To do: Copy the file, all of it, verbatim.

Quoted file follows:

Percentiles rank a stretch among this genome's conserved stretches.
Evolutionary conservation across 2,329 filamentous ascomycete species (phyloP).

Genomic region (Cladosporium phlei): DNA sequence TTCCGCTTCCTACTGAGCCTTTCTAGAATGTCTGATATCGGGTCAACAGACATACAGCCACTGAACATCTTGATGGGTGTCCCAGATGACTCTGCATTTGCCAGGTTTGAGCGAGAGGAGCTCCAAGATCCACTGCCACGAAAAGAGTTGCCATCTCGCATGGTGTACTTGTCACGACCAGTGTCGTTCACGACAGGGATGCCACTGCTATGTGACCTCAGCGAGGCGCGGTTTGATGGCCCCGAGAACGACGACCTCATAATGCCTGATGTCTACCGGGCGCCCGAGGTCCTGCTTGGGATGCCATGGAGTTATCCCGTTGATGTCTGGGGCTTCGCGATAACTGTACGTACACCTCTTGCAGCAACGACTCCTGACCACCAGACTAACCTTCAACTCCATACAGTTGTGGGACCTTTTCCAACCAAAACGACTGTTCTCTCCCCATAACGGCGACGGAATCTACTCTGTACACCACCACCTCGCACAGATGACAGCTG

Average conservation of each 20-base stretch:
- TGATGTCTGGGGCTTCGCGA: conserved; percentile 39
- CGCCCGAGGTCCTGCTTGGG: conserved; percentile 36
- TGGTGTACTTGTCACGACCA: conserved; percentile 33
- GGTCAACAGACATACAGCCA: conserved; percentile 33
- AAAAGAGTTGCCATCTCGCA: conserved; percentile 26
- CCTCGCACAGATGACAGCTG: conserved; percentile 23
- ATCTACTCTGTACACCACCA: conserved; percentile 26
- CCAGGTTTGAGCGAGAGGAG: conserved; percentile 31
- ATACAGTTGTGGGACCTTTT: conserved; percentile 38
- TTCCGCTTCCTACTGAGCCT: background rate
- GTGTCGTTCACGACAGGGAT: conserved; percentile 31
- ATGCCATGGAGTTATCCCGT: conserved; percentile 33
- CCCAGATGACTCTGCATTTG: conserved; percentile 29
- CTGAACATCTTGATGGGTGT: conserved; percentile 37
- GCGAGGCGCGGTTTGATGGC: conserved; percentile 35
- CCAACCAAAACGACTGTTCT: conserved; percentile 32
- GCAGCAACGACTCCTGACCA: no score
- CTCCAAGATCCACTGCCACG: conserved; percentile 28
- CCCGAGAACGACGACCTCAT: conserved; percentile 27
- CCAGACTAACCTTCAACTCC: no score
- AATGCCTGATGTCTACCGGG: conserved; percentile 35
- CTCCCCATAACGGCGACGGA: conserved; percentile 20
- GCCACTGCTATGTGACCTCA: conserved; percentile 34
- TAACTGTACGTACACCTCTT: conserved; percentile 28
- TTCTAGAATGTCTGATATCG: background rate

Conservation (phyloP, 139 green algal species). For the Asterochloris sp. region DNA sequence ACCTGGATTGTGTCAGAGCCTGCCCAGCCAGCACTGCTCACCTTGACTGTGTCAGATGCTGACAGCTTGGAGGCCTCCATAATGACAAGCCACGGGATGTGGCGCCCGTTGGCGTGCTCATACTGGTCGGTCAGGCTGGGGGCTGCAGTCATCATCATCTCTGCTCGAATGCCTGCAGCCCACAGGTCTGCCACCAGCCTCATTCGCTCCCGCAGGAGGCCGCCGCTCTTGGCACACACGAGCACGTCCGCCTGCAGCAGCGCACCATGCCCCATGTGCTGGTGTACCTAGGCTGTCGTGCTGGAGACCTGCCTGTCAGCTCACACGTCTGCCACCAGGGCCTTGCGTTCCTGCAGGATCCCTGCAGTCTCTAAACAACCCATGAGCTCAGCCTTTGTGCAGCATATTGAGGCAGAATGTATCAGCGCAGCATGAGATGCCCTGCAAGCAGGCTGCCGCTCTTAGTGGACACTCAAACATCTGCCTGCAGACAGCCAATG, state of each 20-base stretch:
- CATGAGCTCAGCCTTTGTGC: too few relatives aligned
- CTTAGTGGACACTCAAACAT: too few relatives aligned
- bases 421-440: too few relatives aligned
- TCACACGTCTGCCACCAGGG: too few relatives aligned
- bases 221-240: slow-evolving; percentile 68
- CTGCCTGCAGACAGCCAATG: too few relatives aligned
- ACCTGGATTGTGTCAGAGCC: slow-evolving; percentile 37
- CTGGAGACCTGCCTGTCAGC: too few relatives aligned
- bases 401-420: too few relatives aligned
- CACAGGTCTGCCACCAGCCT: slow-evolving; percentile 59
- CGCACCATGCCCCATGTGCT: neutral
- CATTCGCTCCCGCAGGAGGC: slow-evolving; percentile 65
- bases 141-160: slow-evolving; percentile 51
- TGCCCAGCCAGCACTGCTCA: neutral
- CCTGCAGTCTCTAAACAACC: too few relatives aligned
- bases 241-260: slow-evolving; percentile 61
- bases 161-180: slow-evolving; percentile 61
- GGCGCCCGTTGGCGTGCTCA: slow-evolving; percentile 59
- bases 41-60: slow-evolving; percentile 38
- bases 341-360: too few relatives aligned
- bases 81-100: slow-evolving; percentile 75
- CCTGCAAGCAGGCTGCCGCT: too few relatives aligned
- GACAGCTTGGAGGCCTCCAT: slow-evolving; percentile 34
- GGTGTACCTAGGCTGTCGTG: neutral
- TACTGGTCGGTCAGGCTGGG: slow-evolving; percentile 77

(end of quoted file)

Percentiles rank a stretch among this genome's conserved stretches.
Evolutionary conservation across 2,329 filamentous ascomycete species (phyloP).

Genomic region (Cladosporium phlei): DNA sequence TTCCGCTTCCTACTGAGCCTTTCTAGAATGTCTGATATCGGGTCAACAGACATACAGCCACTGAACATCTTGATGGGTGTCCCAGATGACTCTGCATTTGCCAGGTTTGAGCGAGAGGAGCTCCAAGATCCACTGCCACGAAAAGAGTTGCCATCTCGCATGGTGTACTTGTCACGACCAGTGTCGTTCACGACAGGGATGCCACTGCTATGTGACCTCAGCGAGGCGCGGTTTGATGGCCCCGAGAACGACGACCTCATAATGCCTGATGTCTACCGGGCGCCCGAGGTCCTGCTTGGGATGCCATGGAGTTATCCCGTTGATGTCTGGGGCTTCGCGATAACTGTACGTACACCTCTTGCAGCAACGACTCCTGACCACCAGACTAACCTTCAACTCCATACAGTTGTGGGACCTTTTCCAACCAAAACGACTGTTCTCTCCCCATAACGGCGACGGAATCTACTCTGTACACCACCACCTCGCACAGATGACAGCTG

Average conservation of each 20-base stretch:
- TGATGTCTGGGGCTTCGCGA: conserved; percentile 39
- CGCCCGAGGTCCTGCTTGGG: conserved; percentile 36
- TGGTGTACTTGTCACGACCA: conserved; percentile 33
- GGTCAACAGACATACAGCCA: conserved; percentile 33
- AAAAGAGTTGCCATCTCGCA: conserved; percentile 26
- CCTCGCACAGATGACAGCTG: conserved; percentile 23
- ATCTACTCTGTACACCACCA: conserved; percentile 26
- CCAGGTTTGAGCGAGAGGAG: conserved; percentile 31
- ATACAGTTGTGGGACCTTTT: conserved; percentile 38
- TTCCGCTTCCTACTGAGCCT: background rate
- GTGTCGTTCACGACAGGGAT: conserved; percentile 31
- ATGCCATGGAGTTATCCCGT: conserved; percentile 33
- CCCAGATGACTCTGCATTTG: conserved; percentile 29
- CTGAACATCTTGATGGGTGT: conserved; percentile 37
- GCGAGGCGCGGTTTGATGGC: conserved; percentile 35
- CCAACCAAAACGACTGTTCT: conserved; percentile 32
- GCAGCAACGACTCCTGACCA: no score
- CTCCAAGATCCACTGCCACG: conserved; percentile 28
- CCCGAGAACGACGACCTCAT: conserved; percentile 27
- CCAGACTAACCTTCAACTCC: no score
- AATGCCTGATGTCTACCGGG: conserved; percentile 35
- CTCCCCATAACGGCGACGGA: conserved; percentile 20
- GCCACTGCTATGTGACCTCA: conserved; percentile 34
- TAACTGTACGTACACCTCTT: conserved; percentile 28
- TTCTAGAATGTCTGATATCG: background rate

Conservation (phyloP, 139 green algal species). For the Asterochloris sp. region DNA sequence ACCTGGATTGTGTCAGAGCCTGCCCAGCCAGCACTGCTCACCTTGACTGTGTCAGATGCTGACAGCTTGGAGGCCTCCATAATGACAAGCCACGGGATGTGGCGCCCGTTGGCGTGCTCATACTGGTCGGTCAGGCTGGGGGCTGCAGTCATCATCATCTCTGCTCGAATGCCTGCAGCCCACAGGTCTGCCACCAGCCTCATTCGCTCCCGCAGGAGGCCGCCGCTCTTGGCACACACGAGCACGTCCGCCTGCAGCAGCGCACCATGCCCCATGTGCTGGTGTACCTAGGCTGTCGTGCTGGAGACCTGCCTGTCAGCTCACACGTCTGCCACCAGGGCCTTGCGTTCCTGCAGGATCCCTGCAGTCTCTAAACAACCCATGAGCTCAGCCTTTGTGCAGCATATTGAGGCAGAATGTATCAGCGCAGCATGAGATGCCCTGCAAGCAGGCTGCCGCTCTTAGTGGACACTCAAACATCTGCCTGCAGACAGCCAATG, state of each 20-base stretch:
- CATGAGCTCAGCCTTTGTGC: too few relatives aligned
- CTTAGTGGACACTCAAACAT: too few relatives aligned
- bases 421-440: too few relatives aligned
- TCACACGTCTGCCACCAGGG: too few relatives aligned
- bases 221-240: slow-evolving; percentile 68
- CTGCCTGCAGACAGCCAATG: too few relatives aligned
- ACCTGGATTGTGTCAGAGCC: slow-evolving; percentile 37
- CTGGAGACCTGCCTGTCAGC: too few relatives aligned
- bases 401-420: too few relatives aligned
- CACAGGTCTGCCACCAGCCT: slow-evolving; percentile 59
- CGCACCATGCCCCATGTGCT: neutral
- CATTCGCTCCCGCAGGAGGC: slow-evolving; percentile 65
- bases 141-160: slow-evolving; percentile 51
- TGCCCAGCCAGCACTGCTCA: neutral
- CCTGCAGTCTCTAAACAACC: too few relatives aligned
- bases 241-260: slow-evolving; percentile 61
- bases 161-180: slow-evolving; percentile 61
- GGCGCCCGTTGGCGTGCTCA: slow-evolving; percentile 59
- bases 41-60: slow-evolving; percentile 38
- bases 341-360: too few relatives aligned
- bases 81-100: slow-evolving; percentile 75
- CCTGCAAGCAGGCTGCCGCT: too few relatives aligned
- GACAGCTTGGAGGCCTCCAT: slow-evolving; percentile 34
- GGTGTACCTAGGCTGTCGTG: neutral
- TACTGGTCGGTCAGGCTGGG: slow-evolving; percentile 77